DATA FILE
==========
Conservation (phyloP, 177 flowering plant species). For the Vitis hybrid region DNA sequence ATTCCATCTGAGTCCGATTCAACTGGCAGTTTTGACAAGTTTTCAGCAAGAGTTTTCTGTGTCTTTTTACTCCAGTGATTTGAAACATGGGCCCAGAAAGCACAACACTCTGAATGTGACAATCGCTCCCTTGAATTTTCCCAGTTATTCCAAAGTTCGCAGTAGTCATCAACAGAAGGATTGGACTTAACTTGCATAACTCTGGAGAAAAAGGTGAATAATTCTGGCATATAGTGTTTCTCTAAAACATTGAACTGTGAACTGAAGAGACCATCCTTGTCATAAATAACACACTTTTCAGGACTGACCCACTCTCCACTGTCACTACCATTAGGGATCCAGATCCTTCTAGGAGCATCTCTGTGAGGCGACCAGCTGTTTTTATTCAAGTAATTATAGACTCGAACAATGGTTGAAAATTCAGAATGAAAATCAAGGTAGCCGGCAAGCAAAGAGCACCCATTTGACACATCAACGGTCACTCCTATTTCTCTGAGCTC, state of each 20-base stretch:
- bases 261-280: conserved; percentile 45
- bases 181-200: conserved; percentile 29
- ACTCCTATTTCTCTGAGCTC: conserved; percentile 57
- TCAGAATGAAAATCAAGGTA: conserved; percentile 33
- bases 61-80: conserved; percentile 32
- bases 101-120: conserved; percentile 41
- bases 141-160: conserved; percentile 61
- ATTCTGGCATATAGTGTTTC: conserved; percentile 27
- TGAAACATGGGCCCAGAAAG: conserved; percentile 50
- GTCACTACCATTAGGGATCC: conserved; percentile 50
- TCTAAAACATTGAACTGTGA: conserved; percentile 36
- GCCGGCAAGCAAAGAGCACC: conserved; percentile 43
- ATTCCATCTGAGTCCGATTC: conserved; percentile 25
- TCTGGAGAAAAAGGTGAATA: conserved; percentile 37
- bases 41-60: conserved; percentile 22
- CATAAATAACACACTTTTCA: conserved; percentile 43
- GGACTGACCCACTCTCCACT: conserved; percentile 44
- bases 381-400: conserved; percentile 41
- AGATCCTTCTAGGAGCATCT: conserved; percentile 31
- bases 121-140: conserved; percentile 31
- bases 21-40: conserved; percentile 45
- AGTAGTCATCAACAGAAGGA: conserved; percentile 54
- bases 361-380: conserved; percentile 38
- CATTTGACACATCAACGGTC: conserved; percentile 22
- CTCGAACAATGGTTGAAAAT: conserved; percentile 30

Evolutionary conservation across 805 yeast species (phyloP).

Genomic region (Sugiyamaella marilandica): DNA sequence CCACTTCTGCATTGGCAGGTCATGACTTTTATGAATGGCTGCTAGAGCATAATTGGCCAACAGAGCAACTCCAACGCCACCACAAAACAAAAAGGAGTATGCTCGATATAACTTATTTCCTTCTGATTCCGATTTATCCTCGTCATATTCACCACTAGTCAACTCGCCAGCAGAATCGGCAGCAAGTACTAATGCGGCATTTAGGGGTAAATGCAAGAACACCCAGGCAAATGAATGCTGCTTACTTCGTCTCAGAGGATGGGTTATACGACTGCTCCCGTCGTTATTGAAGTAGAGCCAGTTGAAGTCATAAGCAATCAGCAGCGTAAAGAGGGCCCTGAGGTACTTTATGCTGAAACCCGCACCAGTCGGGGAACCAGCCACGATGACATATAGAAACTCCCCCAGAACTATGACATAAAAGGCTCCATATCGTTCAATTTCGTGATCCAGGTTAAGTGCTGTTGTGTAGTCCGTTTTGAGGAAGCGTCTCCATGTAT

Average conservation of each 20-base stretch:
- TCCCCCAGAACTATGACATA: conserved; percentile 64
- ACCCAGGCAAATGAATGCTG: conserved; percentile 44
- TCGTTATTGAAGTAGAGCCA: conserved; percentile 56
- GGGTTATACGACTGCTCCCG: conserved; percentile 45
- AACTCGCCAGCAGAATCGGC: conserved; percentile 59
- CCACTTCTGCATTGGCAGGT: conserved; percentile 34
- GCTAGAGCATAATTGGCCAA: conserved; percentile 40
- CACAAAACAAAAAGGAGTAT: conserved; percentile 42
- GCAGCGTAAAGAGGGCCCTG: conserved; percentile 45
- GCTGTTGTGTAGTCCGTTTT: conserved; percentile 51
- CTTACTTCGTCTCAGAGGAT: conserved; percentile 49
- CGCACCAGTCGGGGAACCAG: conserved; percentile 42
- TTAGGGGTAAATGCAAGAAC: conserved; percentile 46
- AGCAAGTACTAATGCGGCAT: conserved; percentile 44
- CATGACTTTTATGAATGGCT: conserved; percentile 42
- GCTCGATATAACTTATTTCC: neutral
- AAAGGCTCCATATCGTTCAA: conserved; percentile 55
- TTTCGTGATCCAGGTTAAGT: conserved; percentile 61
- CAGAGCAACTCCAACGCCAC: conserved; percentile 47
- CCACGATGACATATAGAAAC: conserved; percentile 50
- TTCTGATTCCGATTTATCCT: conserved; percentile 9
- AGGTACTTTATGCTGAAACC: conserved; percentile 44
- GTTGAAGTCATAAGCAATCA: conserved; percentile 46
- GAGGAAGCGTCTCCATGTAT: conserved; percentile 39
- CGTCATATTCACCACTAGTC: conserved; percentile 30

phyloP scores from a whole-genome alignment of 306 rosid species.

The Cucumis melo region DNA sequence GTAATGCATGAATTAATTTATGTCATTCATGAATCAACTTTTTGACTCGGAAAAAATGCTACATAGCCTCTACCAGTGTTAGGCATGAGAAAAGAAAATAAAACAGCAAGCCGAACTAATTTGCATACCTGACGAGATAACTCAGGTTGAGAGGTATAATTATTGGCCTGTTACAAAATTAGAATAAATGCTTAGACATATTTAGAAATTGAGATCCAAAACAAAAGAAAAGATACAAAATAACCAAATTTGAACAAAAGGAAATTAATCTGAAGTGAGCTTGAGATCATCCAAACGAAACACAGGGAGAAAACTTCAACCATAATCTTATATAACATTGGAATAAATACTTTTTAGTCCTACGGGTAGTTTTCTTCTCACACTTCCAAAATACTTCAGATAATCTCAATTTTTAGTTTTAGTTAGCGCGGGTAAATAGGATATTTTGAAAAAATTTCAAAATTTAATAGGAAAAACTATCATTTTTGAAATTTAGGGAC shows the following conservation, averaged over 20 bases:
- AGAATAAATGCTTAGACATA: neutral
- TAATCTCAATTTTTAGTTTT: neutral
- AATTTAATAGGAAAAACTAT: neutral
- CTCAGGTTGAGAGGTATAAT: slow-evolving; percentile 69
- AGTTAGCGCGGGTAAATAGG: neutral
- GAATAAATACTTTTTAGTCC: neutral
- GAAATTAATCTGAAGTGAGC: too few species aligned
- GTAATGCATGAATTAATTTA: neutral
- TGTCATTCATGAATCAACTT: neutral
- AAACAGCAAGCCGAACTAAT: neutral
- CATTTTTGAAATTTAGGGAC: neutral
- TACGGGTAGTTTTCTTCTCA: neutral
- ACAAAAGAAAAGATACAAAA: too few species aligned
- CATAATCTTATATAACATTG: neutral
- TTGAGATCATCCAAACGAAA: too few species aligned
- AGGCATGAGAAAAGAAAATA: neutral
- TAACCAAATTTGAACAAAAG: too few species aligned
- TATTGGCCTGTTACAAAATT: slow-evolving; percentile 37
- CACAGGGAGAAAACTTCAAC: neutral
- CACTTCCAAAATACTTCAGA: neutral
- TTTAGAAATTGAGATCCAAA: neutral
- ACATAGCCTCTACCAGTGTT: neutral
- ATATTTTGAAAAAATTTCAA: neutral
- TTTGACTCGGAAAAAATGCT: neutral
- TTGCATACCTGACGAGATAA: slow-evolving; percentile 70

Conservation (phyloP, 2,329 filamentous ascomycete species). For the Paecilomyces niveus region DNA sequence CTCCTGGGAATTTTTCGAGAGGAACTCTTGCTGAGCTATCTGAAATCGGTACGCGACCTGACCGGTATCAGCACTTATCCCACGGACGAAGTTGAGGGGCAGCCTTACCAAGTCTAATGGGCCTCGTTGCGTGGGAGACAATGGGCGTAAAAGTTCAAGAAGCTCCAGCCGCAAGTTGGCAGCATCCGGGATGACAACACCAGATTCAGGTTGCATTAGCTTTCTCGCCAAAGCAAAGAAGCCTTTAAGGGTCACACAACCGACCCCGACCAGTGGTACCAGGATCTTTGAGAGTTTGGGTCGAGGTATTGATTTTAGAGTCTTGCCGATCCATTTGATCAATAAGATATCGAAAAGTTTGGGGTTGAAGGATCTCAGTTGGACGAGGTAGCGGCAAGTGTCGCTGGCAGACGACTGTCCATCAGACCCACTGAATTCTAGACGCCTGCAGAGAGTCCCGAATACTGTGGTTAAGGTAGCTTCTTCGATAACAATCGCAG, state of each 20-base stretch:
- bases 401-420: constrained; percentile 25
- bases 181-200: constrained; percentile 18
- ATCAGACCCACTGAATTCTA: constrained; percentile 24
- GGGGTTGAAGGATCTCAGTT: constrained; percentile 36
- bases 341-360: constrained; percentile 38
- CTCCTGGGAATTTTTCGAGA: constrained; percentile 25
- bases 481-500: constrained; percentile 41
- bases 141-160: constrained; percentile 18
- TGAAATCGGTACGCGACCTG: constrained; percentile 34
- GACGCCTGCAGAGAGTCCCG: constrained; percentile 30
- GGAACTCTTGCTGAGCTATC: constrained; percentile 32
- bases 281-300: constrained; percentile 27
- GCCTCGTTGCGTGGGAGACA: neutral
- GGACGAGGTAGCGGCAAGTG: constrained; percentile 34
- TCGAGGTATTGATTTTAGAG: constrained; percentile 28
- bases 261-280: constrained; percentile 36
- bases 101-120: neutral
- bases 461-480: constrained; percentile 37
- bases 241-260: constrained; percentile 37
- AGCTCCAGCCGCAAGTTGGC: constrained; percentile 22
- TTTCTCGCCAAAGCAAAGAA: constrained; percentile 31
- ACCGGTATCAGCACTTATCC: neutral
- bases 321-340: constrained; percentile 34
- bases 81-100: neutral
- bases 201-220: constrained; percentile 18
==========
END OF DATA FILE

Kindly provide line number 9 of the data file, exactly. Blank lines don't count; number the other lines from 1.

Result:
- ATTCTGGCATATAGTGTTTC: conserved; percentile 27